There are only 14 domestic companies listed in our local stock exchange; this number stands unfavourably when compared to over 30 companies listed in Ghana, over 60 companies in Kenya, over 250 companies in Nigeria, over 360 companies in Egypt and over 450 in South Africa. Our Gross Domestic Product (GDP), as per the recent World Bank and International Monetary Fund reports is US$ 48 billion for Tanzania. Ghana’s GDP is US$ 40 billion; it is US$ 60 billion for Kenya; US$ 285 billion for Egypt; US$ 350 billion for South Africa and US$ 580 billion for Nigeria. So, we are better than Ghana in term of economy size, but we are almost two-third less on companies listed in the Exchange; in the same vein – our GDP is almost 80 percent to that of Kenya, but we are only 25 percent of Kenya when it comes to companies listed in the local stock market.
What are these statistics suppose to mean and why are we comparing ourselves with countries such as Egypt, Nigeria or South Africa? Are these relevant comparators? Yes and No – but, for the sake of this article let us narrow our focus into our neighbour, Kenya – there are 64 listed companies in the Nairobi Securities Exchange; out of these companies, eight (8) represents the agricultural sector; three (3) represents the automobile sector; eleven (11) representing the banking sector; ten (10) companies represents the commercial sector; five (5) from the construction sector; five (5) representing the energy sector; six (6) from the insurance sector; nine (9) companies representing the manufacturing and allied sector; six (6) companies representing financial investment sub-sector; one companies from the telecommunication sector.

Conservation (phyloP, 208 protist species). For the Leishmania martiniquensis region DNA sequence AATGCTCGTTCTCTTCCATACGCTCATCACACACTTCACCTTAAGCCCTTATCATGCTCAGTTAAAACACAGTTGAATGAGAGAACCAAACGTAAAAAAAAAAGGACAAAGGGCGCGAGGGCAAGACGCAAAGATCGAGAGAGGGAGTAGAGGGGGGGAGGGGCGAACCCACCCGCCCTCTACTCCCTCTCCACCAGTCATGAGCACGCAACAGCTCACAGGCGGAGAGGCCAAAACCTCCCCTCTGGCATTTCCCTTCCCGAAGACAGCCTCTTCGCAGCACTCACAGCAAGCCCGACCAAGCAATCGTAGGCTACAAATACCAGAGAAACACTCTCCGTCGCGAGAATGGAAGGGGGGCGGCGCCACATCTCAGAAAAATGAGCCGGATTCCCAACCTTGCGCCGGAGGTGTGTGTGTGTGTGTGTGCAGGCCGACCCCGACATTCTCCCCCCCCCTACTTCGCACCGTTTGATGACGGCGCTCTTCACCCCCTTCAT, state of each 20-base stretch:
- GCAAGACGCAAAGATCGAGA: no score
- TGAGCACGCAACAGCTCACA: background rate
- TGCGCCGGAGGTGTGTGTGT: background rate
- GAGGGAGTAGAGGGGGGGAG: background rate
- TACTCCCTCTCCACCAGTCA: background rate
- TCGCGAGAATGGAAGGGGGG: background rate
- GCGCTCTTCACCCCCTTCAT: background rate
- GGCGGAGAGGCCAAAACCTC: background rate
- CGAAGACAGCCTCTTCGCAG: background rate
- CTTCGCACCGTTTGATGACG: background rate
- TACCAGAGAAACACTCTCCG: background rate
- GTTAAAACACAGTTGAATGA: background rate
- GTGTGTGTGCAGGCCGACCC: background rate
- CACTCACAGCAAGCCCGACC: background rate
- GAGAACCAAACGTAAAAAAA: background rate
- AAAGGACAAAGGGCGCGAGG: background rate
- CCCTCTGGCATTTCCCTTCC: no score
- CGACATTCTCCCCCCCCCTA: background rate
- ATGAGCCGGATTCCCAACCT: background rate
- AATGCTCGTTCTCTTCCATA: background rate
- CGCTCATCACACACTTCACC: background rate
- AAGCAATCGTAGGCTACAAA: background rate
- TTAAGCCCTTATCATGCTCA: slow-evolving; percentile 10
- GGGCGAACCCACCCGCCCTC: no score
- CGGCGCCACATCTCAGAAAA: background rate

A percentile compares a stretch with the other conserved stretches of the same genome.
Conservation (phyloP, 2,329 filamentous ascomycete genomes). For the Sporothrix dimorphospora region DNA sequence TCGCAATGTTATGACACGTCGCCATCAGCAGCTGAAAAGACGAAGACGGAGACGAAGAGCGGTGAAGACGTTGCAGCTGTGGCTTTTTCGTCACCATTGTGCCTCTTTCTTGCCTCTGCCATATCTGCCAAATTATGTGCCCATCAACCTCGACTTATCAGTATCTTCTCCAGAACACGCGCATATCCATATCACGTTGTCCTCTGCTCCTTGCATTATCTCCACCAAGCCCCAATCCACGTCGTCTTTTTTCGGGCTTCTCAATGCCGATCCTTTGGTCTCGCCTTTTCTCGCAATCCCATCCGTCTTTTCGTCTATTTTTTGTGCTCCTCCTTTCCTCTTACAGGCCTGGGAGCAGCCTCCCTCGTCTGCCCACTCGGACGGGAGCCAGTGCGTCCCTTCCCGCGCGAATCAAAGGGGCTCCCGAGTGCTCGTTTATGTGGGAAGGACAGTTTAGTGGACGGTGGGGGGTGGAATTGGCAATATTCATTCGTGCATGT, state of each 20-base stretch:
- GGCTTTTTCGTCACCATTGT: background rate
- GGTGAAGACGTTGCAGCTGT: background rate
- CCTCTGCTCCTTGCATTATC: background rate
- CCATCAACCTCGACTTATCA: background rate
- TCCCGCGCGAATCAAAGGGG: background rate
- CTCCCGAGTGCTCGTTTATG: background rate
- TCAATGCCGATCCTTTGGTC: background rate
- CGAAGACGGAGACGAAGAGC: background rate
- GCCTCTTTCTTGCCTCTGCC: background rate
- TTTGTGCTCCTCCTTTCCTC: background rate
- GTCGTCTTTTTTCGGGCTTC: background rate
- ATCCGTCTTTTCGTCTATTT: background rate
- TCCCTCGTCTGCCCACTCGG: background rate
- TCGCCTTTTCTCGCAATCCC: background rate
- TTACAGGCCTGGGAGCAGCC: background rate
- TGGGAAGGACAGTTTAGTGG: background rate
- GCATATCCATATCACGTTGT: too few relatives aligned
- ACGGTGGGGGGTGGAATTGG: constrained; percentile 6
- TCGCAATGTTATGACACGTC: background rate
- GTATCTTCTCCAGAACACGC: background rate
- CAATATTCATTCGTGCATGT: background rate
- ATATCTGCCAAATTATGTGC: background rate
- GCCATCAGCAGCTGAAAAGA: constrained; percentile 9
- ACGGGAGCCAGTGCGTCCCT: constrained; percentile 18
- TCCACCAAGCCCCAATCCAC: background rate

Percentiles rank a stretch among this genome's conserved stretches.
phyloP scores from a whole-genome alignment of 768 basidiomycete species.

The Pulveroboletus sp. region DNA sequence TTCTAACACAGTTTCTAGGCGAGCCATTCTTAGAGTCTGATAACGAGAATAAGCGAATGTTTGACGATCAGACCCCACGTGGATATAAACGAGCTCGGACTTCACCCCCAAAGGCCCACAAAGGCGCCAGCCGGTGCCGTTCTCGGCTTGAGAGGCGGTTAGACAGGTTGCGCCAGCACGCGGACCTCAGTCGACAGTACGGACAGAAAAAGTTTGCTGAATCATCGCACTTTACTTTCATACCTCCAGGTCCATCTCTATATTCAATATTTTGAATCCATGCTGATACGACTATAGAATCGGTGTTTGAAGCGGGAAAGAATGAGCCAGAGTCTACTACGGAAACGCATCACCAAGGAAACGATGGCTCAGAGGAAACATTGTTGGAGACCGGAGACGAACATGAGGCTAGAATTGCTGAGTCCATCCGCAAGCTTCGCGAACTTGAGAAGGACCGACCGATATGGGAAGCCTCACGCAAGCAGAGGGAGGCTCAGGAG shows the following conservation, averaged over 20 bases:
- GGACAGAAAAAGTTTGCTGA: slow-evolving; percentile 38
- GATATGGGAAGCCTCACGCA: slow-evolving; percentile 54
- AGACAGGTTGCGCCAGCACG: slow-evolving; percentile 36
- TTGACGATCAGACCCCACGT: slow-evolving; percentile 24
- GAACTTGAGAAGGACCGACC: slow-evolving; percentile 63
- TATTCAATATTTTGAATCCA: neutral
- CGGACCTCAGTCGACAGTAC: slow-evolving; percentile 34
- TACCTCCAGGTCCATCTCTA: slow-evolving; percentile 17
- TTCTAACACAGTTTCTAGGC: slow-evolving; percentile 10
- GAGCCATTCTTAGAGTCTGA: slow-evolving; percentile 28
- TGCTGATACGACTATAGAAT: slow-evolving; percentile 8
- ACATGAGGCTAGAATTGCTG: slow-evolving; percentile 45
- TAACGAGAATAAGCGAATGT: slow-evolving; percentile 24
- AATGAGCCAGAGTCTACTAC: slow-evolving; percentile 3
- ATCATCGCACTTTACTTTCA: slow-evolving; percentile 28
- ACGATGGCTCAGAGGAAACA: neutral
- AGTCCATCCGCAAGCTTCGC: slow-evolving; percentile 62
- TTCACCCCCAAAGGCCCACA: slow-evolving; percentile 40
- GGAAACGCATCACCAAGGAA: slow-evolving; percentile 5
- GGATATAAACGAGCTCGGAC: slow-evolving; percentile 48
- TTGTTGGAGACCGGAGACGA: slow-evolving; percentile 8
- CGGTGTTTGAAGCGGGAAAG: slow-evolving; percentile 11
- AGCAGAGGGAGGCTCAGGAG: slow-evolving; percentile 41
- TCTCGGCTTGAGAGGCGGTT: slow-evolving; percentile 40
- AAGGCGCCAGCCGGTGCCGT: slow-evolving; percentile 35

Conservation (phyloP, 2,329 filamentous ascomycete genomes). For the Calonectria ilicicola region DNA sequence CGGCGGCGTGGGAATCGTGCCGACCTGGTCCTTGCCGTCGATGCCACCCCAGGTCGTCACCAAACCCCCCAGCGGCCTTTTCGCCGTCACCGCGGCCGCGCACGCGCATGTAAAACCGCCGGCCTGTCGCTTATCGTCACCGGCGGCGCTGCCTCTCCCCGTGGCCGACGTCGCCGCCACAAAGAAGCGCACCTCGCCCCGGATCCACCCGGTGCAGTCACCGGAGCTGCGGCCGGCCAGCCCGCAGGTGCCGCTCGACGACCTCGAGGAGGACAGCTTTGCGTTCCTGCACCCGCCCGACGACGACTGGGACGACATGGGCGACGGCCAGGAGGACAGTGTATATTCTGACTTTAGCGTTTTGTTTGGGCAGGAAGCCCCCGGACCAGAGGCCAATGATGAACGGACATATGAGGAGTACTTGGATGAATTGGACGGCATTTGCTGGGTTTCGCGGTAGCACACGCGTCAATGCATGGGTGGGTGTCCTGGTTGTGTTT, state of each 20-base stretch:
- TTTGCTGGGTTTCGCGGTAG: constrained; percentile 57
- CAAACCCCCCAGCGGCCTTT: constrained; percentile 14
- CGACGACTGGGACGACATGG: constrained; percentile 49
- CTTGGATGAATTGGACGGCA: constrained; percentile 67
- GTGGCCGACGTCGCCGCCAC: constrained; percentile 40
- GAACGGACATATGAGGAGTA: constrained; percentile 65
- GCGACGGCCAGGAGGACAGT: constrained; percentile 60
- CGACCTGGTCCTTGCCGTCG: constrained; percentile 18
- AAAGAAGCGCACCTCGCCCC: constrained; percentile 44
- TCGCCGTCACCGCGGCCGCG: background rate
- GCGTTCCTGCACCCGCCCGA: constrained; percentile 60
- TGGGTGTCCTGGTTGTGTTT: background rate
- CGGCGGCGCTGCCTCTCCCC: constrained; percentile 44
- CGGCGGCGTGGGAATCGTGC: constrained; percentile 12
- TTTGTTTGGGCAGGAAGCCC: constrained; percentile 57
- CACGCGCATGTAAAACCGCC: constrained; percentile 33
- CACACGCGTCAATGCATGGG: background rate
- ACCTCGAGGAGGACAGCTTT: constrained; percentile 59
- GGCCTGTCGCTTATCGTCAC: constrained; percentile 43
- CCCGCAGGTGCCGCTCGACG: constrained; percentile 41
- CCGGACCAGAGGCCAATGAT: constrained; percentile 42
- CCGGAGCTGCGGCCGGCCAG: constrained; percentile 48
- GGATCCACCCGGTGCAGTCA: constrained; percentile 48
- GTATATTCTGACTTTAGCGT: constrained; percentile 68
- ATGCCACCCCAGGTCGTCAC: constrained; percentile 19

And so, most of the sectors contributing to the Kenyan economic growth and size have used (and are using) their local capital market to raise tlong-term money from the public in order to finance either their initiations, or their expansion and growth, which eventually result into job creation, more business prosperity, economic growth, increased economic and financial empowerment, financial literacy, etc, etc. Apart from capital raising through issuance of shares, there are 30 outstanding corporate bonds listed in the Nairobi Securities Exchange – these have been issued by banks, telecommunication companies, housing finance institutions, infrastructure development projects, manufacturing companies as well as energy producing and distribution companies – this means companies are also using the Kenyan capital market to raise long term financing by taping into public money via the issuance of debt instruments.
Back to us, we have 14 domestic listed companies representing nearly four sectors of the economy: four (4) representing the manufacturing and allied sector, six (6) representing the banking and micro-finance; two (2) from the commercial sector; one from the energy sector and one from the agricultural sector. We have only two outstanding corporate bonds listed into our stock market.
If we use another common comparator that measures the depth and liquidity of stock markets, it is also clear to demonstrate the very small scale of our local stock market. While Kenya’s domestic market capitalization to Gross Domestic Product (GDP) is about 35 percent, we are about 12 percent. What does these statistics tell us? Local business enterprises have so far not been using the capital market to drive their enterprises growth, creating jobs and channelling investments and economic growth through the use of our stock market.
Another aspect that is also clear is that Tanzanians are generally not using the stock market for their savings and investment objectives – only 450,000 are currently using the stock exchange for their savings and investment activities. With such a dim picture, it seems that there is a minimal possibility that a highly securitized capital market can be produced in Tanzania, at least in the immediate term. That means, for now, the largely banking based financial market is likely to be the only route ahead of us. That is, unless there are clearly planned transformation drive to encourage and motivate the government and the private sector to understand how the capital market works and how best capital markets can be used to mobilise resources to finance businesses and development projects within the economy, nothing can largely change.